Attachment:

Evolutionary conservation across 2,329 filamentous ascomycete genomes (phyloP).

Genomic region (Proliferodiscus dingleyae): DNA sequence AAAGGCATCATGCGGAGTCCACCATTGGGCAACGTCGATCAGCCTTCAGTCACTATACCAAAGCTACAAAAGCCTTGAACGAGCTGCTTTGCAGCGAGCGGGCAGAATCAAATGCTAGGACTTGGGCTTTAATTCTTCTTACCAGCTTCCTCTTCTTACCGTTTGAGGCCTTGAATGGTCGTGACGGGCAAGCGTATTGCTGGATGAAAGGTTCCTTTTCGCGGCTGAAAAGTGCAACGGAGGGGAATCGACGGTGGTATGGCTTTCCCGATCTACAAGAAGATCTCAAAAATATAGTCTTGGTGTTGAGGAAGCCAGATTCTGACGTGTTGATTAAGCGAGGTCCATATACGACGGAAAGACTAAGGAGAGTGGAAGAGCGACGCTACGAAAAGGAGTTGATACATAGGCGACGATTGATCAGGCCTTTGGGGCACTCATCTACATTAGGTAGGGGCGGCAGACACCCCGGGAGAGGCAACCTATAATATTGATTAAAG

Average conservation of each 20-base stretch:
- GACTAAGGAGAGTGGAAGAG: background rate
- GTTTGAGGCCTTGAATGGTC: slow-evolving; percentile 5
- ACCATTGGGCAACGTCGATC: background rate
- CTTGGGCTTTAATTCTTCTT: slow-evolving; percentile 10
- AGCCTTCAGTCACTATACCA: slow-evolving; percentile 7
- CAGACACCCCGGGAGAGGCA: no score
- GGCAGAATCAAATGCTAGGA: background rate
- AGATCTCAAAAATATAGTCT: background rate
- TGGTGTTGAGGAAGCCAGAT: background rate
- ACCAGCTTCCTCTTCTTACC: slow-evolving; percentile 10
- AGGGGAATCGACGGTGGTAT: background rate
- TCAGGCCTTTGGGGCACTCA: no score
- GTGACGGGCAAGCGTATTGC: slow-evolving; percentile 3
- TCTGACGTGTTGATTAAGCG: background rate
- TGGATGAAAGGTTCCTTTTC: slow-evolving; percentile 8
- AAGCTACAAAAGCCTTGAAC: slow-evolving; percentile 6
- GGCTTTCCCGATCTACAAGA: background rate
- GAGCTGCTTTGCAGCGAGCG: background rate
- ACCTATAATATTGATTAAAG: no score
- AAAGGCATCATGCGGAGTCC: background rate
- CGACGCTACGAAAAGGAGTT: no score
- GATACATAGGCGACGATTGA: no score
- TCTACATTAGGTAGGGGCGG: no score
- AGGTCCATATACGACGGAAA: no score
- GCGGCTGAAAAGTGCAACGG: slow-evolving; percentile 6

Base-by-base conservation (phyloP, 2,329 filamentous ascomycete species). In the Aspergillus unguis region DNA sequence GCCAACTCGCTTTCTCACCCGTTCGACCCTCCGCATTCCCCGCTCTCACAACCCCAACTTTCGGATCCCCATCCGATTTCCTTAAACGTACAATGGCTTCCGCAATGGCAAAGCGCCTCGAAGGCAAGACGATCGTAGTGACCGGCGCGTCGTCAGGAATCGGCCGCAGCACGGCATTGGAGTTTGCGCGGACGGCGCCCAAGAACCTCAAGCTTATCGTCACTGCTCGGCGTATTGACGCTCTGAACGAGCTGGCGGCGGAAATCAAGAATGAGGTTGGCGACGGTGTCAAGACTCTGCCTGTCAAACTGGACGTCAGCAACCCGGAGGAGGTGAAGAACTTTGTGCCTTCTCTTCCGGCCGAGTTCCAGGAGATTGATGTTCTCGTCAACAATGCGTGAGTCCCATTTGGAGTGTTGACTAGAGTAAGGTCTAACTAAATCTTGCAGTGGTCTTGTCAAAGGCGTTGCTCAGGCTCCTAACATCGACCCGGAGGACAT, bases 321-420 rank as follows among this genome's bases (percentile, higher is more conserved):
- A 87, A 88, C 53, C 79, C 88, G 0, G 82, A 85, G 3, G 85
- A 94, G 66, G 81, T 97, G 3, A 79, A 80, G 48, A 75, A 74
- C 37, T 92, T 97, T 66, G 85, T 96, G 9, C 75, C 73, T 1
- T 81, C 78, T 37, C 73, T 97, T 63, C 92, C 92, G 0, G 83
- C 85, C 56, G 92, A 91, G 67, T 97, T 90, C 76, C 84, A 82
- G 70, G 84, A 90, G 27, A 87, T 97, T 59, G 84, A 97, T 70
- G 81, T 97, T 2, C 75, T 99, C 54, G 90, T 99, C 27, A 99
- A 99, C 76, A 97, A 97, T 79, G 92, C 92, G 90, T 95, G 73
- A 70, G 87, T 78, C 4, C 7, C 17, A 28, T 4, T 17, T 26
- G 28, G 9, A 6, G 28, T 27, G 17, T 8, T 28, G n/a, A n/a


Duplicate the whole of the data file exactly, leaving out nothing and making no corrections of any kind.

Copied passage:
Evolutionary conservation across 2,329 filamentous ascomycete genomes (phyloP).

Genomic region (Proliferodiscus dingleyae): DNA sequence AAAGGCATCATGCGGAGTCCACCATTGGGCAACGTCGATCAGCCTTCAGTCACTATACCAAAGCTACAAAAGCCTTGAACGAGCTGCTTTGCAGCGAGCGGGCAGAATCAAATGCTAGGACTTGGGCTTTAATTCTTCTTACCAGCTTCCTCTTCTTACCGTTTGAGGCCTTGAATGGTCGTGACGGGCAAGCGTATTGCTGGATGAAAGGTTCCTTTTCGCGGCTGAAAAGTGCAACGGAGGGGAATCGACGGTGGTATGGCTTTCCCGATCTACAAGAAGATCTCAAAAATATAGTCTTGGTGTTGAGGAAGCCAGATTCTGACGTGTTGATTAAGCGAGGTCCATATACGACGGAAAGACTAAGGAGAGTGGAAGAGCGACGCTACGAAAAGGAGTTGATACATAGGCGACGATTGATCAGGCCTTTGGGGCACTCATCTACATTAGGTAGGGGCGGCAGACACCCCGGGAGAGGCAACCTATAATATTGATTAAAG

Average conservation of each 20-base stretch:
- GACTAAGGAGAGTGGAAGAG: background rate
- GTTTGAGGCCTTGAATGGTC: slow-evolving; percentile 5
- ACCATTGGGCAACGTCGATC: background rate
- CTTGGGCTTTAATTCTTCTT: slow-evolving; percentile 10
- AGCCTTCAGTCACTATACCA: slow-evolving; percentile 7
- CAGACACCCCGGGAGAGGCA: no score
- GGCAGAATCAAATGCTAGGA: background rate
- AGATCTCAAAAATATAGTCT: background rate
- TGGTGTTGAGGAAGCCAGAT: background rate
- ACCAGCTTCCTCTTCTTACC: slow-evolving; percentile 10
- AGGGGAATCGACGGTGGTAT: background rate
- TCAGGCCTTTGGGGCACTCA: no score
- GTGACGGGCAAGCGTATTGC: slow-evolving; percentile 3
- TCTGACGTGTTGATTAAGCG: background rate
- TGGATGAAAGGTTCCTTTTC: slow-evolving; percentile 8
- AAGCTACAAAAGCCTTGAAC: slow-evolving; percentile 6
- GGCTTTCCCGATCTACAAGA: background rate
- GAGCTGCTTTGCAGCGAGCG: background rate
- ACCTATAATATTGATTAAAG: no score
- AAAGGCATCATGCGGAGTCC: background rate
- CGACGCTACGAAAAGGAGTT: no score
- GATACATAGGCGACGATTGA: no score
- TCTACATTAGGTAGGGGCGG: no score
- AGGTCCATATACGACGGAAA: no score
- GCGGCTGAAAAGTGCAACGG: slow-evolving; percentile 6

Base-by-base conservation (phyloP, 2,329 filamentous ascomycete species). In the Aspergillus unguis region DNA sequence GCCAACTCGCTTTCTCACCCGTTCGACCCTCCGCATTCCCCGCTCTCACAACCCCAACTTTCGGATCCCCATCCGATTTCCTTAAACGTACAATGGCTTCCGCAATGGCAAAGCGCCTCGAAGGCAAGACGATCGTAGTGACCGGCGCGTCGTCAGGAATCGGCCGCAGCACGGCATTGGAGTTTGCGCGGACGGCGCCCAAGAACCTCAAGCTTATCGTCACTGCTCGGCGTATTGACGCTCTGAACGAGCTGGCGGCGGAAATCAAGAATGAGGTTGGCGACGGTGTCAAGACTCTGCCTGTCAAACTGGACGTCAGCAACCCGGAGGAGGTGAAGAACTTTGTGCCTTCTCTTCCGGCCGAGTTCCAGGAGATTGATGTTCTCGTCAACAATGCGTGAGTCCCATTTGGAGTGTTGACTAGAGTAAGGTCTAACTAAATCTTGCAGTGGTCTTGTCAAAGGCGTTGCTCAGGCTCCTAACATCGACCCGGAGGACAT, bases 321-420 rank as follows among this genome's bases (percentile, higher is more conserved):
- A 87, A 88, C 53, C 79, C 88, G 0, G 82, A 85, G 3, G 85
- A 94, G 66, G 81, T 97, G 3, A 79, A 80, G 48, A 75, A 74
- C 37, T 92, T 97, T 66, G 85, T 96, G 9, C 75, C 73, T 1
- T 81, C 78, T 37, C 73, T 97, T 63, C 92, C 92, G 0, G 83
- C 85, C 56, G 92, A 91, G 67, T 97, T 90, C 76, C 84, A 82
- G 70, G 84, A 90, G 27, A 87, T 97, T 59, G 84, A 97, T 70
- G 81, T 97, T 2, C 75, T 99, C 54, G 90, T 99, C 27, A 99
- A 99, C 76, A 97, A 97, T 79, G 92, C 92, G 90, T 95, G 73
- A 70, G 87, T 78, C 4, C 7, C 17, A 28, T 4, T 17, T 26
- G 28, G 9, A 6, G 28, T 27, G 17, T 8, T 28, G n/a, A n/a